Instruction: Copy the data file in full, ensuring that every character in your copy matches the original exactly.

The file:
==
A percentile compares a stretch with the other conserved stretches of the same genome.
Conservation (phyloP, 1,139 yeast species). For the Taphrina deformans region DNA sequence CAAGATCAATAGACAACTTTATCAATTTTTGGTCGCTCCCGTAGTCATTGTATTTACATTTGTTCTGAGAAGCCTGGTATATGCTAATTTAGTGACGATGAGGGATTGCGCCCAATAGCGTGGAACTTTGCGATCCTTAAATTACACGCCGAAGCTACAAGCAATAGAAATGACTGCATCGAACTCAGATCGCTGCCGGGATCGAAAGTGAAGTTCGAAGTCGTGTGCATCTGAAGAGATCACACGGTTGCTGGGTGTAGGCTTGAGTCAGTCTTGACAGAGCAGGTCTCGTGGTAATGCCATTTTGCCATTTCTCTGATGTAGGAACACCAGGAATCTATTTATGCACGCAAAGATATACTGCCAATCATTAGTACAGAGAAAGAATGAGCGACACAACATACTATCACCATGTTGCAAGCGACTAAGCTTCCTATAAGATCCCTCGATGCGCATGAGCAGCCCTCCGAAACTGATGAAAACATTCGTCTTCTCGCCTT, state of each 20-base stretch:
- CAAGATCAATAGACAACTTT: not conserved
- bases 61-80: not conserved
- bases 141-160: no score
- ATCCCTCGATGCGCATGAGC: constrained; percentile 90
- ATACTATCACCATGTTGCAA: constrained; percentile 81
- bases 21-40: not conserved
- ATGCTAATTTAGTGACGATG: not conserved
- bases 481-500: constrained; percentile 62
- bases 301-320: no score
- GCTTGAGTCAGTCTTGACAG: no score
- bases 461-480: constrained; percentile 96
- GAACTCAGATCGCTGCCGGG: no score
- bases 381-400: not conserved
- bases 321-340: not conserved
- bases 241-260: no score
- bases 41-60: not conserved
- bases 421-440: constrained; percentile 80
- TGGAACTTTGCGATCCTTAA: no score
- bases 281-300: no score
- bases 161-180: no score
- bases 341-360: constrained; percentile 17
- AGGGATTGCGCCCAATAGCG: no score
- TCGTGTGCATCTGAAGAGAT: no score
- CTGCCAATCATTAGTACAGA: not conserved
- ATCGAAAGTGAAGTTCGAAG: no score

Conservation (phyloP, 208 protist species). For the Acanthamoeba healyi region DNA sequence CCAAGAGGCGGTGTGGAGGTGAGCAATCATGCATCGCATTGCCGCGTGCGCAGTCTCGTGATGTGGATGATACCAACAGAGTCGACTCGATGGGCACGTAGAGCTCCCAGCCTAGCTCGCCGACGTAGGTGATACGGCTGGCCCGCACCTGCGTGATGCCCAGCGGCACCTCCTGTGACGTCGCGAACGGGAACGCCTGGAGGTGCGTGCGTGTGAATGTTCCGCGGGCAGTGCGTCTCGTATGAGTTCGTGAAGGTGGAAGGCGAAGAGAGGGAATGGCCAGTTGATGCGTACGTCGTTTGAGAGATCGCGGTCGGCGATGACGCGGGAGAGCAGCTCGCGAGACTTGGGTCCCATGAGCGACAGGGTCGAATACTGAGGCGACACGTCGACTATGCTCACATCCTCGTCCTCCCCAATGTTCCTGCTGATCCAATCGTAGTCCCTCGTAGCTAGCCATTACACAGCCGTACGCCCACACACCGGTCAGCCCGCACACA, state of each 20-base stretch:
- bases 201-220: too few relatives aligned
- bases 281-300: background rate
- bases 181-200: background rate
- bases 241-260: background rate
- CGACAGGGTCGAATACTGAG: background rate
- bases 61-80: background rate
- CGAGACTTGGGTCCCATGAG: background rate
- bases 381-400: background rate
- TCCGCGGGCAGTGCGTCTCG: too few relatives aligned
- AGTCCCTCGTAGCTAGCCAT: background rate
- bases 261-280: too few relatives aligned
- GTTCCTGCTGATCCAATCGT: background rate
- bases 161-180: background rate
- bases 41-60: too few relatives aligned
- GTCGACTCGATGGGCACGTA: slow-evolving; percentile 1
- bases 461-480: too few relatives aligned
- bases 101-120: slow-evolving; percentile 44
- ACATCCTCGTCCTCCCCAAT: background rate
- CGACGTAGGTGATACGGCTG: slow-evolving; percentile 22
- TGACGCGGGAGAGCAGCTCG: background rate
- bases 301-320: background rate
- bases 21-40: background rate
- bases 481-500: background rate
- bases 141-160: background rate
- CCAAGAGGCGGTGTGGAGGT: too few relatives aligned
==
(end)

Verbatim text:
A percentile compares a stretch with the other conserved stretches of the same genome.
Conservation (phyloP, 1,139 yeast species). For the Taphrina deformans region DNA sequence CAAGATCAATAGACAACTTTATCAATTTTTGGTCGCTCCCGTAGTCATTGTATTTACATTTGTTCTGAGAAGCCTGGTATATGCTAATTTAGTGACGATGAGGGATTGCGCCCAATAGCGTGGAACTTTGCGATCCTTAAATTACACGCCGAAGCTACAAGCAATAGAAATGACTGCATCGAACTCAGATCGCTGCCGGGATCGAAAGTGAAGTTCGAAGTCGTGTGCATCTGAAGAGATCACACGGTTGCTGGGTGTAGGCTTGAGTCAGTCTTGACAGAGCAGGTCTCGTGGTAATGCCATTTTGCCATTTCTCTGATGTAGGAACACCAGGAATCTATTTATGCACGCAAAGATATACTGCCAATCATTAGTACAGAGAAAGAATGAGCGACACAACATACTATCACCATGTTGCAAGCGACTAAGCTTCCTATAAGATCCCTCGATGCGCATGAGCAGCCCTCCGAAACTGATGAAAACATTCGTCTTCTCGCCTT, state of each 20-base stretch:
- CAAGATCAATAGACAACTTT: not conserved
- bases 61-80: not conserved
- bases 141-160: no score
- ATCCCTCGATGCGCATGAGC: constrained; percentile 90
- ATACTATCACCATGTTGCAA: constrained; percentile 81
- bases 21-40: not conserved
- ATGCTAATTTAGTGACGATG: not conserved
- bases 481-500: constrained; percentile 62
- bases 301-320: no score
- GCTTGAGTCAGTCTTGACAG: no score
- bases 461-480: constrained; percentile 96
- GAACTCAGATCGCTGCCGGG: no score
- bases 381-400: not conserved
- bases 321-340: not conserved
- bases 241-260: no score
- bases 41-60: not conserved
- bases 421-440: constrained; percentile 80
- TGGAACTTTGCGATCCTTAA: no score
- bases 281-300: no score
- bases 161-180: no score
- bases 341-360: constrained; percentile 17
- AGGGATTGCGCCCAATAGCG: no score
- TCGTGTGCATCTGAAGAGAT: no score
- CTGCCAATCATTAGTACAGA: not conserved
- ATCGAAAGTGAAGTTCGAAG: no score

Conservation (phyloP, 208 protist species). For the Acanthamoeba healyi region DNA sequence CCAAGAGGCGGTGTGGAGGTGAGCAATCATGCATCGCATTGCCGCGTGCGCAGTCTCGTGATGTGGATGATACCAACAGAGTCGACTCGATGGGCACGTAGAGCTCCCAGCCTAGCTCGCCGACGTAGGTGATACGGCTGGCCCGCACCTGCGTGATGCCCAGCGGCACCTCCTGTGACGTCGCGAACGGGAACGCCTGGAGGTGCGTGCGTGTGAATGTTCCGCGGGCAGTGCGTCTCGTATGAGTTCGTGAAGGTGGAAGGCGAAGAGAGGGAATGGCCAGTTGATGCGTACGTCGTTTGAGAGATCGCGGTCGGCGATGACGCGGGAGAGCAGCTCGCGAGACTTGGGTCCCATGAGCGACAGGGTCGAATACTGAGGCGACACGTCGACTATGCTCACATCCTCGTCCTCCCCAATGTTCCTGCTGATCCAATCGTAGTCCCTCGTAGCTAGCCATTACACAGCCGTACGCCCACACACCGGTCAGCCCGCACACA, state of each 20-base stretch:
- bases 201-220: too few relatives aligned
- bases 281-300: background rate
- bases 181-200: background rate
- bases 241-260: background rate
- CGACAGGGTCGAATACTGAG: background rate
- bases 61-80: background rate
- CGAGACTTGGGTCCCATGAG: background rate
- bases 381-400: background rate
- TCCGCGGGCAGTGCGTCTCG: too few relatives aligned
- AGTCCCTCGTAGCTAGCCAT: background rate
- bases 261-280: too few relatives aligned
- GTTCCTGCTGATCCAATCGT: background rate
- bases 161-180: background rate
- bases 41-60: too few relatives aligned
- GTCGACTCGATGGGCACGTA: slow-evolving; percentile 1
- bases 461-480: too few relatives aligned
- bases 101-120: slow-evolving; percentile 44
- ACATCCTCGTCCTCCCCAAT: background rate
- CGACGTAGGTGATACGGCTG: slow-evolving; percentile 22
- TGACGCGGGAGAGCAGCTCG: background rate
- bases 301-320: background rate
- bases 21-40: background rate
- bases 481-500: background rate
- bases 141-160: background rate
- CCAAGAGGCGGTGTGGAGGT: too few relatives aligned